Unfortunately for us and for the orchid, they make themselves so common by eating impressive amounts of vegetation. I have seen prairies after a burn where their tell-tale piles of five-inch stalks litter every square foot. Here is the voles’ M.O. Trying to avoid predators, they stay under the thatch and harvest seed surreptitiously. From inside their grassy tunnels, they reach up and bite off a big bluestem stalk. Then they pull it down one vole’s length, bite it off again, and pull down another five inches. They do this again and again until they get the seeds down where they can have their way with them.
We wish it were only grass they thus transform to pick-up-sticks, but as we looked for missing orchids, we began to find those same little lengths of orchid stems inside the cages that had protected the orchids from the deer. Grrrrrrrrr. So we invented a small-mesh metal, open-topped sleeve to put around the stem. Voles won’t climb even eight inches up, so our cylindric-wire prophylactics do the trick.
There’s more to the vole story. These busy critters have something to teach us about morals and sexual fidelity. Locally we have two species—the meadow vole and the prairie vole. They look nearly identical, but behaviorally they’re as different as 1960s Hippies from today’s Tea Partiers.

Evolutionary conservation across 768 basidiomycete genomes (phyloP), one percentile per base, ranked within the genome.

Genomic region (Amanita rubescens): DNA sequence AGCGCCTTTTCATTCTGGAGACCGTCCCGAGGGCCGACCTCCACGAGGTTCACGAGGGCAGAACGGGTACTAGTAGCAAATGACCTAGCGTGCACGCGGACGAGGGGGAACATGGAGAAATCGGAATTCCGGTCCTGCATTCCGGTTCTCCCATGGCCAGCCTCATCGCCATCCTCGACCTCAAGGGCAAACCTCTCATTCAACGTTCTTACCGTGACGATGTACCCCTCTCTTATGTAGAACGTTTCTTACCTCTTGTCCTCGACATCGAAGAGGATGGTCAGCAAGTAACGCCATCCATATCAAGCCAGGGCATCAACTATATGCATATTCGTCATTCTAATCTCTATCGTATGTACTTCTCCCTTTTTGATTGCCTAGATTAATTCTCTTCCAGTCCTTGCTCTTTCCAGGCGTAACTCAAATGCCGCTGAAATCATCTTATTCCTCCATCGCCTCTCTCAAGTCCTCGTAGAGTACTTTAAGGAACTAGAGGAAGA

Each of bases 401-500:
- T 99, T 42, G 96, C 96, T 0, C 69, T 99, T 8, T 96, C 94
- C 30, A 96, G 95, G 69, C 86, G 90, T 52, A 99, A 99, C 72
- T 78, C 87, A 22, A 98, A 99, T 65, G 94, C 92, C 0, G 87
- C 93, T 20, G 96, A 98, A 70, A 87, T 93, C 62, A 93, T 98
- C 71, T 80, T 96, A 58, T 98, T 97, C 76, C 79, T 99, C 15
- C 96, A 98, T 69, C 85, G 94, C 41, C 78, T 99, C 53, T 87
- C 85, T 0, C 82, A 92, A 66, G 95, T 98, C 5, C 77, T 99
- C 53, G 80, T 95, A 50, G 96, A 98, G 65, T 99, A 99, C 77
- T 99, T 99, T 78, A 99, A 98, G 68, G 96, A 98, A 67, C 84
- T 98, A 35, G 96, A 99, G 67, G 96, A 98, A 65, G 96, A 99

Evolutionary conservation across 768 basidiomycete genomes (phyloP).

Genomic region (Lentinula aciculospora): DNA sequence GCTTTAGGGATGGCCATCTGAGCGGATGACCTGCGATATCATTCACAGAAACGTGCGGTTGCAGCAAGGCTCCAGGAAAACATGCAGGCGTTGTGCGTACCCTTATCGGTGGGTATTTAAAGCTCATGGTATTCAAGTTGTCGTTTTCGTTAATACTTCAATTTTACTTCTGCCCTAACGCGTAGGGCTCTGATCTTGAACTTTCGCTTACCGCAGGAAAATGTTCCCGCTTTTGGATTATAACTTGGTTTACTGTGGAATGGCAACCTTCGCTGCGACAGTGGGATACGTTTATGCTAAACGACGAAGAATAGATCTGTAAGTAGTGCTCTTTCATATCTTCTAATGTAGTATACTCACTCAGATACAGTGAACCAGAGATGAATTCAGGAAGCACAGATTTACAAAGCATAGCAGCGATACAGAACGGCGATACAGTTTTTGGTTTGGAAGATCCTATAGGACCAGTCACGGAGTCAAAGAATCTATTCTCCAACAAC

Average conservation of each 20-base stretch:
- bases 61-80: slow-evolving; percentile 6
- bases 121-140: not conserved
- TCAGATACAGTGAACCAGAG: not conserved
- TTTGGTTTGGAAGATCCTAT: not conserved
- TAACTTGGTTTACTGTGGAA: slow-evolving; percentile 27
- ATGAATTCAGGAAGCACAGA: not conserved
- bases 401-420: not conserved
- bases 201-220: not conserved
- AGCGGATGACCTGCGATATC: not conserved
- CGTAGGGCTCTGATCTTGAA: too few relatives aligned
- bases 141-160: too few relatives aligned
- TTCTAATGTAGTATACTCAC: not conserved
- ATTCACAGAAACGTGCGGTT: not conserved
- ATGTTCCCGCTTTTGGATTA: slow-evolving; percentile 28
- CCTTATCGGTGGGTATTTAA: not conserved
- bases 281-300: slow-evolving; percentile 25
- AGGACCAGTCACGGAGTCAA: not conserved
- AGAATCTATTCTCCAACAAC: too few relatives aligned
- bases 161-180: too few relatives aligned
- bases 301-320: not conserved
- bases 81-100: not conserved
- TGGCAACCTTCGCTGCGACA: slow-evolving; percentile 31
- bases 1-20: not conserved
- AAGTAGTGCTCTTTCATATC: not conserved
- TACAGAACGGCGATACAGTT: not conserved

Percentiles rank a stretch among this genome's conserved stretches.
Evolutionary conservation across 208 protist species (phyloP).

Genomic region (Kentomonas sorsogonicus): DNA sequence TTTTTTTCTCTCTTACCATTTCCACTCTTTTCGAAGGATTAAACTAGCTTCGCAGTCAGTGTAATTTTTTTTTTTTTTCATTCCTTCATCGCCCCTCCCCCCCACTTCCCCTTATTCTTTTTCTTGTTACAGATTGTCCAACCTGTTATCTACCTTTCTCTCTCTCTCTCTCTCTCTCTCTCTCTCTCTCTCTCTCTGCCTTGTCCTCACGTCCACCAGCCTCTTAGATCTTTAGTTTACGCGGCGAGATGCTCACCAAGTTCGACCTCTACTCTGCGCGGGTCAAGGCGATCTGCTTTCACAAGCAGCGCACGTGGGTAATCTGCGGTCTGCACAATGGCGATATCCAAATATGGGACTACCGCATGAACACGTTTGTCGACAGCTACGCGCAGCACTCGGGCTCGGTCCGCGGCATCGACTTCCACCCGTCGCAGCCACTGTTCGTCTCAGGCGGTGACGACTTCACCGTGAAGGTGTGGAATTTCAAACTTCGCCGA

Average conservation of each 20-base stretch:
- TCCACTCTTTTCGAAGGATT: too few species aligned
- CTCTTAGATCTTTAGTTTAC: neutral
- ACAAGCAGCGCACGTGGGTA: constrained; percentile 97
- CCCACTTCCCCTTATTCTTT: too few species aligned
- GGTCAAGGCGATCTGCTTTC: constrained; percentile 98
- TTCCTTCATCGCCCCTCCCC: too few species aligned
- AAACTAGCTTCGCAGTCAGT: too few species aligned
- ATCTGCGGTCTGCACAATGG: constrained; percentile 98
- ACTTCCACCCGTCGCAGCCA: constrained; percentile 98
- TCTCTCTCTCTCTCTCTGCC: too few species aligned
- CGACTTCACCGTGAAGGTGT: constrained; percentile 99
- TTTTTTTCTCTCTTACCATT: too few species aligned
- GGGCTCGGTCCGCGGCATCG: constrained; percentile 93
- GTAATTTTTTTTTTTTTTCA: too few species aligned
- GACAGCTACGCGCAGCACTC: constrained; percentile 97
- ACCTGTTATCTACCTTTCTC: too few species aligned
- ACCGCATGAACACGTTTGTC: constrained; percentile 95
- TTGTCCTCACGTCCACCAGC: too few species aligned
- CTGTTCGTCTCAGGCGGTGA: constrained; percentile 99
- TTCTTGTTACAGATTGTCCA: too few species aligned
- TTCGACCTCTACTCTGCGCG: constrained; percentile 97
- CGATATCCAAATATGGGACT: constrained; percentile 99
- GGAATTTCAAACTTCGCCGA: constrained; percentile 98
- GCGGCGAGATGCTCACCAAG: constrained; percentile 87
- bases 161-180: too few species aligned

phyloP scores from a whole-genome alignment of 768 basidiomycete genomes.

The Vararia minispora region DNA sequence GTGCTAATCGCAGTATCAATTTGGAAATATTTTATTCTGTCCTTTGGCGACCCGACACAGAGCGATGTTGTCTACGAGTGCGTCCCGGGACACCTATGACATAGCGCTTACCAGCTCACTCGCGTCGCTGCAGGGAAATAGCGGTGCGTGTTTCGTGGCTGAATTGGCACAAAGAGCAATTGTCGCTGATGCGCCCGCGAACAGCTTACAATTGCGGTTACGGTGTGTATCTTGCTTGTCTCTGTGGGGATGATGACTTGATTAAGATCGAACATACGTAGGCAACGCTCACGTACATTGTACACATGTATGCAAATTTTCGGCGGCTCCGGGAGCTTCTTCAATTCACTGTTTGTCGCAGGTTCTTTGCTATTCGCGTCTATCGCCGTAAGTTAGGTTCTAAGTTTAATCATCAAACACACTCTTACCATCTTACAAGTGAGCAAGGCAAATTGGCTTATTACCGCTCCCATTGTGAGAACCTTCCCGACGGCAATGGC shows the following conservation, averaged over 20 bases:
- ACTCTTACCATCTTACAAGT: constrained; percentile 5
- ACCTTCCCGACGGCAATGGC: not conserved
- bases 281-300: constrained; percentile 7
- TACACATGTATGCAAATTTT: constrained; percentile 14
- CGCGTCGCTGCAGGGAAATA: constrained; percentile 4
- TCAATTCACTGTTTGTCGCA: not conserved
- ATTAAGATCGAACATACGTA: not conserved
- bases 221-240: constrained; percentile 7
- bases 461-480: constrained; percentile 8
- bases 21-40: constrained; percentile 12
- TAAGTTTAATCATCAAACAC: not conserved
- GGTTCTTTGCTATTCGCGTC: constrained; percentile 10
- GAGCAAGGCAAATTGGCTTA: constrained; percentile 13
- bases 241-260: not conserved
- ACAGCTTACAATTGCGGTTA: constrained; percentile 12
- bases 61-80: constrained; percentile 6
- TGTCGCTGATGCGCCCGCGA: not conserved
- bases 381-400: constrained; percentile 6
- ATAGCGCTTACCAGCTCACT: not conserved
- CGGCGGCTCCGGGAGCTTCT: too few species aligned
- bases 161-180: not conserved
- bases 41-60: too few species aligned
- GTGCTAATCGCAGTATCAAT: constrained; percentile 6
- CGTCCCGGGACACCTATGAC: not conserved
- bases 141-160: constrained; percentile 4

The commoner species, meadow voles, are liberated “free-lovers.” Anything goes; no couples form; they defend no territories. Prairie voles start out similarly tolerant, but a profound transformation happens the first time they mate. Initial sexual intercourse somehow flicks a switch in both partners, and they change utterly. They bond for life. Males immediately start to defend a territory for the family. Both feed the pups. If one dies, the other never re-marries. “Till death do us part” isn’t good enough; even death doesn’t break the bond. The change is mediated by chemicals—oxytocin in the male and vasopressin hormones in the female. We humans have the same chemicals, but they don’t work so unconditionally in us.
No person—neither chemist nor poet—can pretend to understand how love works, whether the kind of love we have for some person, or love for the good, or for a needy orchid for that matter. But for us as humans, the phenomenon is clearly more complex than one chemical event that switches it off and on.
Many of us stewards have come to love the animals and plants of nature. An ancient richness and diversity that passeth understanding increasingly flowers (and sings) where good stewards have re-inhabited Chicago’s wild lands. We rejoice as we see returning and increasing blue-spotted salamanders, gentians, Aphrodite butterflies, and hundreds of other species of now-rare and always-precious plants and animals.
Why do some of us devote ourselves to rare orchids, woodcocks, and mushrooms? I suspect it’s the same reason we help a needy child, or create art. Requited love and generosity make the best feelings on the planet. Is there some chemical for that?